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Epilogue To contemplate war is to think about the most horrible of human experiences . On this February day, as this nation stands at the brink of battle, every American on some level must be contemplating the horrors of war. Yet this Chamber is, for the most part, silent—ominously, dreadfully silent . There is no debate, no discussion, no attempt to lay out for the nation the pros and cons of this particular war. There is nothing. We stand passively mute in the United States Senate, paralyzed by our own uncertainty, seemingly stunned by the sheer turmoil of events. Only on the editorial pages of our newspapers is there much substantive discussion of the prudence or imprudence of engaging in this particular war. And this is no small conflagration we contemplate. There is no simple attempt to defang a villain. No. This coming battle, if it materializes, represents a turning point in U.S. foreign policy and possibly a turning point in the recent history of the world. —From “The Reckless Bush Administration War Path May Prove Disastrous,” a speech on the Senate floor by Senator Robert Byrd, February 12, 2003 On January 9, 2006, the cover of Newsweek read, “How Much Power Should They Have?” and made allusion to the “imperial presidency” of George W. Bush and Dick Cheney and their consolidation of military, economic, and political resources after September 11, 2001, when the World Trade Center was destroyed by Islamic militants headed by Osama bin Laden. The resultant debates over the second Iraq war have focused on the second Bush administration’s use—or misuse—of intelligence concerning weapons of mass destruction in Iraq and representation of a terrorist threat, the limits of the Constitution in regard to civil liberties and national security, the measure of success in building a democratic Iraqi Republic, and the urgency of 259 Kamrath text.indb 259 3/2/10 1:26:48 PM 260 epilogue an exit strategy that leaves that country in a stable economic and politic condition. The foregoing chapters of this book have—in the mode of New Historicist inquiry and intertextuality—sought to objectively yet self-consciously account for Brown’s early interest in history and, during his later years, historiography. In asking what could reasonably link a scholarly study on Brown’s historicism, a Senate speech by Robert Byrd, and the presidency of George Bush, I want to suggest, along the lines of Brown’s own meditations on the past, but also more provocatively, that “political transactions” are indeed “connected together in so long and various a chain,” and an “active imagination” is necessary not only to look back and write history but to look forward and fully understand and apply it. Unless, in other words, the past is contemplated relative to the present, it seems that memory is apt to fail us, motives for events and actions become misunderstood, and history, as this study implies, repeats itself endlessly on the point of American historiography and American efforts to spread democracy around the world without appearing imperial or arrogant.1 To illustrate: Bob Woodward in his best-selling account of the Iraq war, State of Denial, has concluded that the Bush administration misrepresented events to the public and Congress—that the president chose “to make repeated declarations of optimism and avoid adding to any doubts” as part of a larger “strategy of denial .”2 While the Bush administration and its supporters disagreed, in retrospect Byrd’s 2003 warning about the lack of debate in Congress and the consequences of unilateral military action appears to have resonated with the American public. As measured by the 2008 presidential debates, Barack Obama’s success relied in part on his promise to withdraw American troops from Iraq responsibly. Writing history, especially recent history, impartially and in a nonpresentist way, is no easy task, especially if one aims to do it in a historically self-conscious manner, with minimal intrusion of bias and in a way that imparts historical judgment , not circular or empty relativism. Likewise, epilogues of this sort rarely read well in the long run for any number of reasons. Whatever one thinks, though, of writing “recent history” in Brown’s day or our own, Brown’s thinking about history and his historical writing offer a perspective on historical and political events that speak to American culture today as well as contemporary assumptions about history and truth. Like Brown, Byrd spoke to the lack of debate or discussion among those in...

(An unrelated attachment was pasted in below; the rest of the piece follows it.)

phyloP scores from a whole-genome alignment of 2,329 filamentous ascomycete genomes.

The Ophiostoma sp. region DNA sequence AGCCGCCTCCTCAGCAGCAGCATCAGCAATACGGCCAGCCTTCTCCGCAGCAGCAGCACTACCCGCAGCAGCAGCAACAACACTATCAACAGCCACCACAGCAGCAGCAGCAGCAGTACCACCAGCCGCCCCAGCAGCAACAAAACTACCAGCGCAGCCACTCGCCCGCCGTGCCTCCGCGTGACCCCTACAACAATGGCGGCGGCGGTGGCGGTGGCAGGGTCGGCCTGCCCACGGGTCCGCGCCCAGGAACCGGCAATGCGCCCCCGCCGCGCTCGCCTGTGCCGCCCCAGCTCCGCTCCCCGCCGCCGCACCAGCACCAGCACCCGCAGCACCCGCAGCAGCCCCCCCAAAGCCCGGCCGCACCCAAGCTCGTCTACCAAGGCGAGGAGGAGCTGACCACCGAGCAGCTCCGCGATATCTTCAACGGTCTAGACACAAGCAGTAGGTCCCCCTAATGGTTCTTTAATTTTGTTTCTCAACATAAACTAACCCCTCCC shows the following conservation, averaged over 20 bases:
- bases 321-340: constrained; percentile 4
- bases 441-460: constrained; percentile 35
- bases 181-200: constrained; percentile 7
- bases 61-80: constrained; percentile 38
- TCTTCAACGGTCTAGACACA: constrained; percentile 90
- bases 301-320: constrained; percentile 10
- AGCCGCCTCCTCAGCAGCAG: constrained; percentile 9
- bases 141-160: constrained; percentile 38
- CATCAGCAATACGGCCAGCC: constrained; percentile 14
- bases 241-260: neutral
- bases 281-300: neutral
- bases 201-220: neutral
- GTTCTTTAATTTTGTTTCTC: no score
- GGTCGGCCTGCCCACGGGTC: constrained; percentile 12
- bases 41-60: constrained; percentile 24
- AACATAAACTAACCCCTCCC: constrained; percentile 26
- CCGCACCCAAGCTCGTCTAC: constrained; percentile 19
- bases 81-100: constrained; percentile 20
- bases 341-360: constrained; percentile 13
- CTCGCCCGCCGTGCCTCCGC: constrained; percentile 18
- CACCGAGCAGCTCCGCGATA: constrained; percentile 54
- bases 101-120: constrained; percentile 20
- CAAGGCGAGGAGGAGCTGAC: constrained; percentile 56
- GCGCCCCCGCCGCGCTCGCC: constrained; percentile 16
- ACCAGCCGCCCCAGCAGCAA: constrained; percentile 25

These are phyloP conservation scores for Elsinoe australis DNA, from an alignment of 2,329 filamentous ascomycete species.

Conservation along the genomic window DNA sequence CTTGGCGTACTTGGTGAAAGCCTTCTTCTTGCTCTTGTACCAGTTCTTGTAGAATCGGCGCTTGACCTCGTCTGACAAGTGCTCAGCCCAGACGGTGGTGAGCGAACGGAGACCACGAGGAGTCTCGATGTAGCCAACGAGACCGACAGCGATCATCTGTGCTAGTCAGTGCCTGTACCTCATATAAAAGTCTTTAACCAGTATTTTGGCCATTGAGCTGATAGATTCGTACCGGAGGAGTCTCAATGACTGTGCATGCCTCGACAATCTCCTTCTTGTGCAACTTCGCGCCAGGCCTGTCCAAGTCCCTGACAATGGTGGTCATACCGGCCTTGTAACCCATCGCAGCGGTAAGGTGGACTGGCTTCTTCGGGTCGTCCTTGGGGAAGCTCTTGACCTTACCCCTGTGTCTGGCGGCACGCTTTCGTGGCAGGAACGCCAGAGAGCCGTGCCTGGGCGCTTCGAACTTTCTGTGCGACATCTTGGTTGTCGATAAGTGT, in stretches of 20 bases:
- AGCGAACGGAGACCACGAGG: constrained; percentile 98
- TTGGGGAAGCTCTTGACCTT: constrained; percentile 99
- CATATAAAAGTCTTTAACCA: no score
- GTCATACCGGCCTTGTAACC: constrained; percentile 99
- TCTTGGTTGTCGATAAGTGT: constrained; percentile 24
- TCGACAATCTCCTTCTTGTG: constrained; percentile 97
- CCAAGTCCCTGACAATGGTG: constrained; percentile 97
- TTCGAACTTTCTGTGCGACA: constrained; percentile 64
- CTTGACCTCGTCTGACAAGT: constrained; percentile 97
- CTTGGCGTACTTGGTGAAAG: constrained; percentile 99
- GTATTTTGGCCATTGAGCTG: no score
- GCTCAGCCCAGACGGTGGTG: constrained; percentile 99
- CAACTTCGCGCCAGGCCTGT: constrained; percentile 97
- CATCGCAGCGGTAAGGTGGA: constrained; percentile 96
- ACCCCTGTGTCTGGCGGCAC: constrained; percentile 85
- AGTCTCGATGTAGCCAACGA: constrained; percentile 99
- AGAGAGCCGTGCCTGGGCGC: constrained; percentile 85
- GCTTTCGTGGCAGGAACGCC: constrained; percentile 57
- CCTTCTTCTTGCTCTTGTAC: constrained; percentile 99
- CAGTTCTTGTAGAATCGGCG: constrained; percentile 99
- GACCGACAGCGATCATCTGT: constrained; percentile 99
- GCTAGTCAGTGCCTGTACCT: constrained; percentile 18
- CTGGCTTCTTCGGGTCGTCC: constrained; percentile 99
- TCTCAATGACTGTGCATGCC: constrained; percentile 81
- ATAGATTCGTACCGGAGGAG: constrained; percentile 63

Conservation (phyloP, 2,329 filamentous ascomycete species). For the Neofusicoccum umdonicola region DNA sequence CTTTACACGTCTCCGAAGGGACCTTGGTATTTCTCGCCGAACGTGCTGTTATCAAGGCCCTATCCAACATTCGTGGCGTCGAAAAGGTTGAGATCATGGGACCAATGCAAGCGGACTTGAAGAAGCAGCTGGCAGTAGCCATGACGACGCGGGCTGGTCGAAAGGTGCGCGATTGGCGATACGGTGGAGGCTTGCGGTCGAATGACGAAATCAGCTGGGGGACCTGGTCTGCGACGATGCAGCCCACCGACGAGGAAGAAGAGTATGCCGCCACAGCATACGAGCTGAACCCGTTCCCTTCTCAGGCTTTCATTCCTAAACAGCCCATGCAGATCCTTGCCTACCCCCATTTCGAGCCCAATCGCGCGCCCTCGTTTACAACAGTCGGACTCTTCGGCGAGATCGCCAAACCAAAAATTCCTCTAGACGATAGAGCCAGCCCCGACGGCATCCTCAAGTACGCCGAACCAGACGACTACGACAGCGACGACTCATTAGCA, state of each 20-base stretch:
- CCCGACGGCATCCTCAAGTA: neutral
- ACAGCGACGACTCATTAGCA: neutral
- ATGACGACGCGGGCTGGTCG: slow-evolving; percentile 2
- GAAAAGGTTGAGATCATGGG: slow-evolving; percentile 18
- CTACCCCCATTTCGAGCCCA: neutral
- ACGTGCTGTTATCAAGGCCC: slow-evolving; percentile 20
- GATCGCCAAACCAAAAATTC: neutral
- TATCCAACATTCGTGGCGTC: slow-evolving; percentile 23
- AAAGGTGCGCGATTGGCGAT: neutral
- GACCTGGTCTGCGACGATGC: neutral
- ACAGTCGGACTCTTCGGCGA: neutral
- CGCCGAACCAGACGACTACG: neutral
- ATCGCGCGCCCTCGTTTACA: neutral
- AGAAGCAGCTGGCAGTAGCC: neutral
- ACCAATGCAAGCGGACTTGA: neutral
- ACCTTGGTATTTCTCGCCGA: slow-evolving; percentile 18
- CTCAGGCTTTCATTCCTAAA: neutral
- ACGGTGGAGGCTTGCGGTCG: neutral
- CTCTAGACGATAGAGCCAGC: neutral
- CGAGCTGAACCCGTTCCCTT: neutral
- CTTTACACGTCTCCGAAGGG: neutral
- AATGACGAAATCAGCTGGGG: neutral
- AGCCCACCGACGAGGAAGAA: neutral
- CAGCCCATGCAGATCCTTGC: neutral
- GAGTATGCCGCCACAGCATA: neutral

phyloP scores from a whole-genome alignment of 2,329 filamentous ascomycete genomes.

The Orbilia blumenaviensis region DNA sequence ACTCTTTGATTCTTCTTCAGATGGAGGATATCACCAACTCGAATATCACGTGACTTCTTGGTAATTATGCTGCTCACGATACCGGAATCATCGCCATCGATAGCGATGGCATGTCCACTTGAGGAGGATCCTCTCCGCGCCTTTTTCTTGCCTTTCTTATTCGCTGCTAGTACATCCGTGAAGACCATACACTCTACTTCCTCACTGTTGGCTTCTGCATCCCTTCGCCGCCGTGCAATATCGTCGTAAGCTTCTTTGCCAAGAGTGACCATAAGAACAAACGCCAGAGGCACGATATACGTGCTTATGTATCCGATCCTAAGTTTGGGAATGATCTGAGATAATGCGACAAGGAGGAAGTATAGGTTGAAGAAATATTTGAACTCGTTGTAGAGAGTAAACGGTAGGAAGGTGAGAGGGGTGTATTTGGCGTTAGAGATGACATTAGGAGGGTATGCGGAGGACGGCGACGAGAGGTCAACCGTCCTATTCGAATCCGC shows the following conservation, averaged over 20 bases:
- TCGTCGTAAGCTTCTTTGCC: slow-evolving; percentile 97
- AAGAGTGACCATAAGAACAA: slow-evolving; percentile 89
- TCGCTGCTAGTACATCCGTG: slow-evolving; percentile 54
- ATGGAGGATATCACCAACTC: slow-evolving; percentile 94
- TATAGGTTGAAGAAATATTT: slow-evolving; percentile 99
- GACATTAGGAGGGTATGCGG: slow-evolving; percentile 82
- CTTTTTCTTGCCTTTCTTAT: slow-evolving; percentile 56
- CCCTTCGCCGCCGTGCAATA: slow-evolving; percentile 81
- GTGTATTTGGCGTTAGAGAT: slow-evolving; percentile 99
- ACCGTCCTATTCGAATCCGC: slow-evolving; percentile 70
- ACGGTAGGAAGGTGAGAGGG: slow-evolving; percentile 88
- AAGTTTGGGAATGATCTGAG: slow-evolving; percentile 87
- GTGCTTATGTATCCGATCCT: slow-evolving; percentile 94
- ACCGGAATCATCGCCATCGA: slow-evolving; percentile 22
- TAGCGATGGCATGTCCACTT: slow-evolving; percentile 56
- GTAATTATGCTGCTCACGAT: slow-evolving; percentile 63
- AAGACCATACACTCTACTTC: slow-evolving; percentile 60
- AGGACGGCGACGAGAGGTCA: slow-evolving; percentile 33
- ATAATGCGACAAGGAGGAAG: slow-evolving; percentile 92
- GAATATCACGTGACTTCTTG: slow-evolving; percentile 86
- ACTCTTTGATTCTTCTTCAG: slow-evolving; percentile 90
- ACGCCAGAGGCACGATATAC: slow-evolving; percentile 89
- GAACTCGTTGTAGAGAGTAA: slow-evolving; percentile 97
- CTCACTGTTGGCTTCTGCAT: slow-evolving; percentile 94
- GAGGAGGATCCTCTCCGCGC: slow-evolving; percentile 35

Subject Headings

  • Historicism in literature
  • United States -- In literature
  • Brown, Charles Brockden, 1771-1810 -- Knowledge -- History.
  • History in literature.
  • Brown, Charles Brockden, -- 1771-1810 -- Criticism and interpretation.
  • United States -- History -- Philosophy.
  • Brown, Charles Brockden, 1771-1810 -- Knowledge -- United States.
  • Literature and history -- United States -- History -- 19th century.
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